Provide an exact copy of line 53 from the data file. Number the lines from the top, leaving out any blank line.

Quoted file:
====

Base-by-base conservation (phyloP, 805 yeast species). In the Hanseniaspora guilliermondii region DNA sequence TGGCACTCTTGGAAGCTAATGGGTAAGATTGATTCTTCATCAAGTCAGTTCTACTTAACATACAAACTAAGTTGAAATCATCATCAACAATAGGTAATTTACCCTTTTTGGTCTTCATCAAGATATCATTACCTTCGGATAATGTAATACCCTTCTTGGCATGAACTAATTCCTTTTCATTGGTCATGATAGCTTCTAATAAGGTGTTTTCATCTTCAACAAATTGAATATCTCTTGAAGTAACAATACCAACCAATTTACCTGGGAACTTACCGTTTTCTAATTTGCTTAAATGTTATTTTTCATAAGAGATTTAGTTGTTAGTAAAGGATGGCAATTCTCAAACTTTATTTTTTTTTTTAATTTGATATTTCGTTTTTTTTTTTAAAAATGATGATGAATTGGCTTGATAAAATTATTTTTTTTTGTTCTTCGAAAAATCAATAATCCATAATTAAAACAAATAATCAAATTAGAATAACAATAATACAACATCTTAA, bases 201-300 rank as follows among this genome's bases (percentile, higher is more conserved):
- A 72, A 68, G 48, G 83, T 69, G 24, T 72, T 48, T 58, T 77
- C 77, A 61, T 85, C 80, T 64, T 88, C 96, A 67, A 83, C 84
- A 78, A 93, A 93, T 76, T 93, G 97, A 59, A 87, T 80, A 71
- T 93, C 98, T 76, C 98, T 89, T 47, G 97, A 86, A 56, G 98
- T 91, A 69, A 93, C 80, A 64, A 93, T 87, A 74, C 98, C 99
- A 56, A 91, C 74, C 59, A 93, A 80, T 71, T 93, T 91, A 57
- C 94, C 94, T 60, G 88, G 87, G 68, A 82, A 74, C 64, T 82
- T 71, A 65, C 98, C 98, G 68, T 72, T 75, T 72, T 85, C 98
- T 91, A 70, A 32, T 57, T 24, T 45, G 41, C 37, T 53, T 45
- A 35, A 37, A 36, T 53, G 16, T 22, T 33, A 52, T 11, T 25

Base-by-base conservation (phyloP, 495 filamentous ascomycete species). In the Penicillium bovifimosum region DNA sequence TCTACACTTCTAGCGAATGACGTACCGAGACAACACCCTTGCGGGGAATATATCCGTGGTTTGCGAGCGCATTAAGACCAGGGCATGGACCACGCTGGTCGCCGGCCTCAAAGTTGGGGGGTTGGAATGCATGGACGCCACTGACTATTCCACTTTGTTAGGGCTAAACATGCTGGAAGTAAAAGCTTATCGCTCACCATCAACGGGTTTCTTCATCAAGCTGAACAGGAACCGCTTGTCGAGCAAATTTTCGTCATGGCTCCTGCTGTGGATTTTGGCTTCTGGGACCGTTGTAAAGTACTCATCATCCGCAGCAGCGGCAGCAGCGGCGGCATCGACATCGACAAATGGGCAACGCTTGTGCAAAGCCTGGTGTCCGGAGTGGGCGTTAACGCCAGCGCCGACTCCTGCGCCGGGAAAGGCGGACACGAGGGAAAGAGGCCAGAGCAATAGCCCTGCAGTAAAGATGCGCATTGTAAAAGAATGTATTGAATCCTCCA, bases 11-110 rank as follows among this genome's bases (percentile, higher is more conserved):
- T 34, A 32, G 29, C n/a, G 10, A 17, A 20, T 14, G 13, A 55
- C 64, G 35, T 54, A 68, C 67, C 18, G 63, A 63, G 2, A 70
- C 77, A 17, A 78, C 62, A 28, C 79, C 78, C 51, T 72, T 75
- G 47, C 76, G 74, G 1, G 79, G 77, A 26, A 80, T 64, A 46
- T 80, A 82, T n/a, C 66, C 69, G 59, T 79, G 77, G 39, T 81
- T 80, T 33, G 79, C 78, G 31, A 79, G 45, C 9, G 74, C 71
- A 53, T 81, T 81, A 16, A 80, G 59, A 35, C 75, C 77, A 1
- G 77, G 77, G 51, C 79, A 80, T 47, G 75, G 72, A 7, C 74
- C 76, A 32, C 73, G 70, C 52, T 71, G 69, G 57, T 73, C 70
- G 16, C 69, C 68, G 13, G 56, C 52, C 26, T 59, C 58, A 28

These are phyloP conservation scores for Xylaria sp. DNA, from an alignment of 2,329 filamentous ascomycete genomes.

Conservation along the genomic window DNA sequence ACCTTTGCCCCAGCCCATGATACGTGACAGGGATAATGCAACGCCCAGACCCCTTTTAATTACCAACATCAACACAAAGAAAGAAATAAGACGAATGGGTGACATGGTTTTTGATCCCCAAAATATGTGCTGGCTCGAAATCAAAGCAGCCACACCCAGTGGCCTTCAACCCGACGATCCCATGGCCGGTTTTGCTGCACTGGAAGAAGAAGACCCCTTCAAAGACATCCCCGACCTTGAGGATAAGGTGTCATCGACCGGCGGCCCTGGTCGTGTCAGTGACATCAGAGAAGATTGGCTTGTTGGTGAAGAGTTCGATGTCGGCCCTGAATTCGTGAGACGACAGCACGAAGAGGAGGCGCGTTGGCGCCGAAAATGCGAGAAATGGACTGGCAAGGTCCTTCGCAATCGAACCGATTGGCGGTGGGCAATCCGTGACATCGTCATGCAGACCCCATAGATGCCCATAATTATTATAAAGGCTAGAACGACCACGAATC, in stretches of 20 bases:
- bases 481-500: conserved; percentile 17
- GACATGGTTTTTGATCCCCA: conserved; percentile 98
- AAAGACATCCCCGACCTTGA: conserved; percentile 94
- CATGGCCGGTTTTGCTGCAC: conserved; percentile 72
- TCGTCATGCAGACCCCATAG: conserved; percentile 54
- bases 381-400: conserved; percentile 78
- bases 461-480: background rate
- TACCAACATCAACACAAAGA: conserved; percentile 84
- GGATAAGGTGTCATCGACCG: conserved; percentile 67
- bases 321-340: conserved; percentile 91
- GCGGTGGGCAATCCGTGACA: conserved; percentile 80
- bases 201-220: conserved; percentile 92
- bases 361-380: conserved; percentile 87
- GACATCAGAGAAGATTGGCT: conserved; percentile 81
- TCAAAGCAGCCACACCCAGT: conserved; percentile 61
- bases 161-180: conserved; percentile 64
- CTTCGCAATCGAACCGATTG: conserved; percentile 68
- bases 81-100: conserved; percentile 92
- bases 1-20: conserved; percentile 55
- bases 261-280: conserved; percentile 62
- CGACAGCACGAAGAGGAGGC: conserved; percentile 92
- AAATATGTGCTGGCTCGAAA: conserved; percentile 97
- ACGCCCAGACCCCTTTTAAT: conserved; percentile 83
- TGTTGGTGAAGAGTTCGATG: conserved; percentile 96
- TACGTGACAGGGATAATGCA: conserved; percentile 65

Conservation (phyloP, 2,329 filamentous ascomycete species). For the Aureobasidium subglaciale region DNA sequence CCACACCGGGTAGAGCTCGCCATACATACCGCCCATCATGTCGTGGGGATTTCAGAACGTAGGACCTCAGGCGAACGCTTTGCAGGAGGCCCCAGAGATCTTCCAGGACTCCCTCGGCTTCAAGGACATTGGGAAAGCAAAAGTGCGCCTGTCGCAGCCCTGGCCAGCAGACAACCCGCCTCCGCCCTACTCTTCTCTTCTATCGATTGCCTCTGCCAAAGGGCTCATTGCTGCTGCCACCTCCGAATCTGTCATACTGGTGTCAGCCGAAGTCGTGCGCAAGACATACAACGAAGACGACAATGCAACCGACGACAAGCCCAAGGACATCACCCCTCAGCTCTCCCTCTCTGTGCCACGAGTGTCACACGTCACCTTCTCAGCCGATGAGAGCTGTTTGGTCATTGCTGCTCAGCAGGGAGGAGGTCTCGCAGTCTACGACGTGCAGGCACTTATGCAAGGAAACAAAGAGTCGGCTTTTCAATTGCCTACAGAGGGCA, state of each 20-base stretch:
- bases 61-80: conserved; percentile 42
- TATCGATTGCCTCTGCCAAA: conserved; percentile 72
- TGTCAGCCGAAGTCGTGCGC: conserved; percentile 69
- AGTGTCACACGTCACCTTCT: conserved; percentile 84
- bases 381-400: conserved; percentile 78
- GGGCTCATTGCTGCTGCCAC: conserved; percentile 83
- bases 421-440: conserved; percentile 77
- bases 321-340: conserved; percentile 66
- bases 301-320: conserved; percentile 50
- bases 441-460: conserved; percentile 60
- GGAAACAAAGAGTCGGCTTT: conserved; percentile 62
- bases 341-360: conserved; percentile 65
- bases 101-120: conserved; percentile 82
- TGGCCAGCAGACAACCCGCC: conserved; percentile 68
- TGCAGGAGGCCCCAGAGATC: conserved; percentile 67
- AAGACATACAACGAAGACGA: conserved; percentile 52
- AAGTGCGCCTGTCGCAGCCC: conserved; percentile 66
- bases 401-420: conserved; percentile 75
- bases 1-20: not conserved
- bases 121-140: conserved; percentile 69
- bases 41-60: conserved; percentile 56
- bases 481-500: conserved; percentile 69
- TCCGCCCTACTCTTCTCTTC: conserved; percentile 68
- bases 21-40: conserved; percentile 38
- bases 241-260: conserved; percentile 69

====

- TGTCAGCCGAAGTCGTGCGC: conserved; percentile 69